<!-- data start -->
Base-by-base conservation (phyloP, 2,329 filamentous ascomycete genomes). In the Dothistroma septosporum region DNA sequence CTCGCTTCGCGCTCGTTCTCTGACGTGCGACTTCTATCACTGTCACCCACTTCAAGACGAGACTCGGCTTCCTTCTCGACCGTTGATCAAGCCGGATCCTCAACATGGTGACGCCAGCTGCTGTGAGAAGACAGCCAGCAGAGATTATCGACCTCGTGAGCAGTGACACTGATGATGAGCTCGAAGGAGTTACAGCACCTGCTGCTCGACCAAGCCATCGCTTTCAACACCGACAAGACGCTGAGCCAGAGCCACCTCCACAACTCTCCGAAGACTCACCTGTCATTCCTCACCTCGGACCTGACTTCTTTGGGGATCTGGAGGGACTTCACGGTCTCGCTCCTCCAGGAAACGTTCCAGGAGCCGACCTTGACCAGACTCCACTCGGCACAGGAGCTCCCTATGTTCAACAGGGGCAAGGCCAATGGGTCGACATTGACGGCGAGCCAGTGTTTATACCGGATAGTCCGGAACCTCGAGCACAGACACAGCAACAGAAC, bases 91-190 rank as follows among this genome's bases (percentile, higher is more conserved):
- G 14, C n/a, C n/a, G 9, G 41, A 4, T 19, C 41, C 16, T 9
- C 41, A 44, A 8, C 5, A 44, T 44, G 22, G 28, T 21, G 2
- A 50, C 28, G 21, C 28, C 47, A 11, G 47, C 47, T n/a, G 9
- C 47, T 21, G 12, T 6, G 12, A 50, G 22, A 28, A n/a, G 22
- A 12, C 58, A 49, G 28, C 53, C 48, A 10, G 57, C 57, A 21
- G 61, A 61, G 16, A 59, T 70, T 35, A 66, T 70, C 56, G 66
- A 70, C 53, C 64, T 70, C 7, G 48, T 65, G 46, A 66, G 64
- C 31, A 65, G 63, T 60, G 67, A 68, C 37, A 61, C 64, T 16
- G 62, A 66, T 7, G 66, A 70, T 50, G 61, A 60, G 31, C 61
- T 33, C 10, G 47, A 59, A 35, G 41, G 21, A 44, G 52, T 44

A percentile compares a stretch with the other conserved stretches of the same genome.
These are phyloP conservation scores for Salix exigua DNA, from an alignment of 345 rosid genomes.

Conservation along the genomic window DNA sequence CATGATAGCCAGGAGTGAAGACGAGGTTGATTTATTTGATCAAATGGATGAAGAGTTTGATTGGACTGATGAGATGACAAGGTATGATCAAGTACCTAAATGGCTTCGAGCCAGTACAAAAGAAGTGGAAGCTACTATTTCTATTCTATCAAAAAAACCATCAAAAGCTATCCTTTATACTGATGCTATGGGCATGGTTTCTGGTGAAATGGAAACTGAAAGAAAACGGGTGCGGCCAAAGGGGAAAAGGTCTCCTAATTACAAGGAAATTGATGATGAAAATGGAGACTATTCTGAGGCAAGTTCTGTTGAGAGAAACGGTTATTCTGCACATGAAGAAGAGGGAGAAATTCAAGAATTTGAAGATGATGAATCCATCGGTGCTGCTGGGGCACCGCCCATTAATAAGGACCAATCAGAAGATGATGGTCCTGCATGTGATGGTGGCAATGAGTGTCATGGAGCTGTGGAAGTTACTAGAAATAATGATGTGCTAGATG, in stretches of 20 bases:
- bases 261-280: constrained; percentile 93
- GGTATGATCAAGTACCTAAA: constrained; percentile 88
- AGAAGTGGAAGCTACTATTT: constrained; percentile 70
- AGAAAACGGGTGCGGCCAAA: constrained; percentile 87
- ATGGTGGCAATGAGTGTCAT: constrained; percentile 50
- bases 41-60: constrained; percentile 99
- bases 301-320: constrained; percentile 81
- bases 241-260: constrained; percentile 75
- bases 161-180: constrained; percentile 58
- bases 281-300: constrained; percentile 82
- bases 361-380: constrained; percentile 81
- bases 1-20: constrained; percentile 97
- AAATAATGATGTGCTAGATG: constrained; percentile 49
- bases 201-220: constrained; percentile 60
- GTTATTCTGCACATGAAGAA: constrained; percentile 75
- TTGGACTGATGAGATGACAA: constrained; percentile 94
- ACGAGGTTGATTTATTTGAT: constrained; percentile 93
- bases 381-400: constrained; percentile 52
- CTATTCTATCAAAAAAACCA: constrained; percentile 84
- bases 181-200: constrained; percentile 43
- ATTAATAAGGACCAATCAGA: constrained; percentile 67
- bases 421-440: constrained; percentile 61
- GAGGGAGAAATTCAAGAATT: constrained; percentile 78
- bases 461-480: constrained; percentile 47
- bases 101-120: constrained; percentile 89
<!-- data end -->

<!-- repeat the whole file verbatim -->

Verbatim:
Base-by-base conservation (phyloP, 2,329 filamentous ascomycete genomes). In the Dothistroma septosporum region DNA sequence CTCGCTTCGCGCTCGTTCTCTGACGTGCGACTTCTATCACTGTCACCCACTTCAAGACGAGACTCGGCTTCCTTCTCGACCGTTGATCAAGCCGGATCCTCAACATGGTGACGCCAGCTGCTGTGAGAAGACAGCCAGCAGAGATTATCGACCTCGTGAGCAGTGACACTGATGATGAGCTCGAAGGAGTTACAGCACCTGCTGCTCGACCAAGCCATCGCTTTCAACACCGACAAGACGCTGAGCCAGAGCCACCTCCACAACTCTCCGAAGACTCACCTGTCATTCCTCACCTCGGACCTGACTTCTTTGGGGATCTGGAGGGACTTCACGGTCTCGCTCCTCCAGGAAACGTTCCAGGAGCCGACCTTGACCAGACTCCACTCGGCACAGGAGCTCCCTATGTTCAACAGGGGCAAGGCCAATGGGTCGACATTGACGGCGAGCCAGTGTTTATACCGGATAGTCCGGAACCTCGAGCACAGACACAGCAACAGAAC, bases 91-190 rank as follows among this genome's bases (percentile, higher is more conserved):
- G 14, C n/a, C n/a, G 9, G 41, A 4, T 19, C 41, C 16, T 9
- C 41, A 44, A 8, C 5, A 44, T 44, G 22, G 28, T 21, G 2
- A 50, C 28, G 21, C 28, C 47, A 11, G 47, C 47, T n/a, G 9
- C 47, T 21, G 12, T 6, G 12, A 50, G 22, A 28, A n/a, G 22
- A 12, C 58, A 49, G 28, C 53, C 48, A 10, G 57, C 57, A 21
- G 61, A 61, G 16, A 59, T 70, T 35, A 66, T 70, C 56, G 66
- A 70, C 53, C 64, T 70, C 7, G 48, T 65, G 46, A 66, G 64
- C 31, A 65, G 63, T 60, G 67, A 68, C 37, A 61, C 64, T 16
- G 62, A 66, T 7, G 66, A 70, T 50, G 61, A 60, G 31, C 61
- T 33, C 10, G 47, A 59, A 35, G 41, G 21, A 44, G 52, T 44

A percentile compares a stretch with the other conserved stretches of the same genome.
These are phyloP conservation scores for Salix exigua DNA, from an alignment of 345 rosid genomes.

Conservation along the genomic window DNA sequence CATGATAGCCAGGAGTGAAGACGAGGTTGATTTATTTGATCAAATGGATGAAGAGTTTGATTGGACTGATGAGATGACAAGGTATGATCAAGTACCTAAATGGCTTCGAGCCAGTACAAAAGAAGTGGAAGCTACTATTTCTATTCTATCAAAAAAACCATCAAAAGCTATCCTTTATACTGATGCTATGGGCATGGTTTCTGGTGAAATGGAAACTGAAAGAAAACGGGTGCGGCCAAAGGGGAAAAGGTCTCCTAATTACAAGGAAATTGATGATGAAAATGGAGACTATTCTGAGGCAAGTTCTGTTGAGAGAAACGGTTATTCTGCACATGAAGAAGAGGGAGAAATTCAAGAATTTGAAGATGATGAATCCATCGGTGCTGCTGGGGCACCGCCCATTAATAAGGACCAATCAGAAGATGATGGTCCTGCATGTGATGGTGGCAATGAGTGTCATGGAGCTGTGGAAGTTACTAGAAATAATGATGTGCTAGATG, in stretches of 20 bases:
- bases 261-280: constrained; percentile 93
- GGTATGATCAAGTACCTAAA: constrained; percentile 88
- AGAAGTGGAAGCTACTATTT: constrained; percentile 70
- AGAAAACGGGTGCGGCCAAA: constrained; percentile 87
- ATGGTGGCAATGAGTGTCAT: constrained; percentile 50
- bases 41-60: constrained; percentile 99
- bases 301-320: constrained; percentile 81
- bases 241-260: constrained; percentile 75
- bases 161-180: constrained; percentile 58
- bases 281-300: constrained; percentile 82
- bases 361-380: constrained; percentile 81
- bases 1-20: constrained; percentile 97
- AAATAATGATGTGCTAGATG: constrained; percentile 49
- bases 201-220: constrained; percentile 60
- GTTATTCTGCACATGAAGAA: constrained; percentile 75
- TTGGACTGATGAGATGACAA: constrained; percentile 94
- ACGAGGTTGATTTATTTGAT: constrained; percentile 93
- bases 381-400: constrained; percentile 52
- CTATTCTATCAAAAAAACCA: constrained; percentile 84
- bases 181-200: constrained; percentile 43
- ATTAATAAGGACCAATCAGA: constrained; percentile 67
- bases 421-440: constrained; percentile 61
- GAGGGAGAAATTCAAGAATT: constrained; percentile 78
- bases 461-480: constrained; percentile 47
- bases 101-120: constrained; percentile 89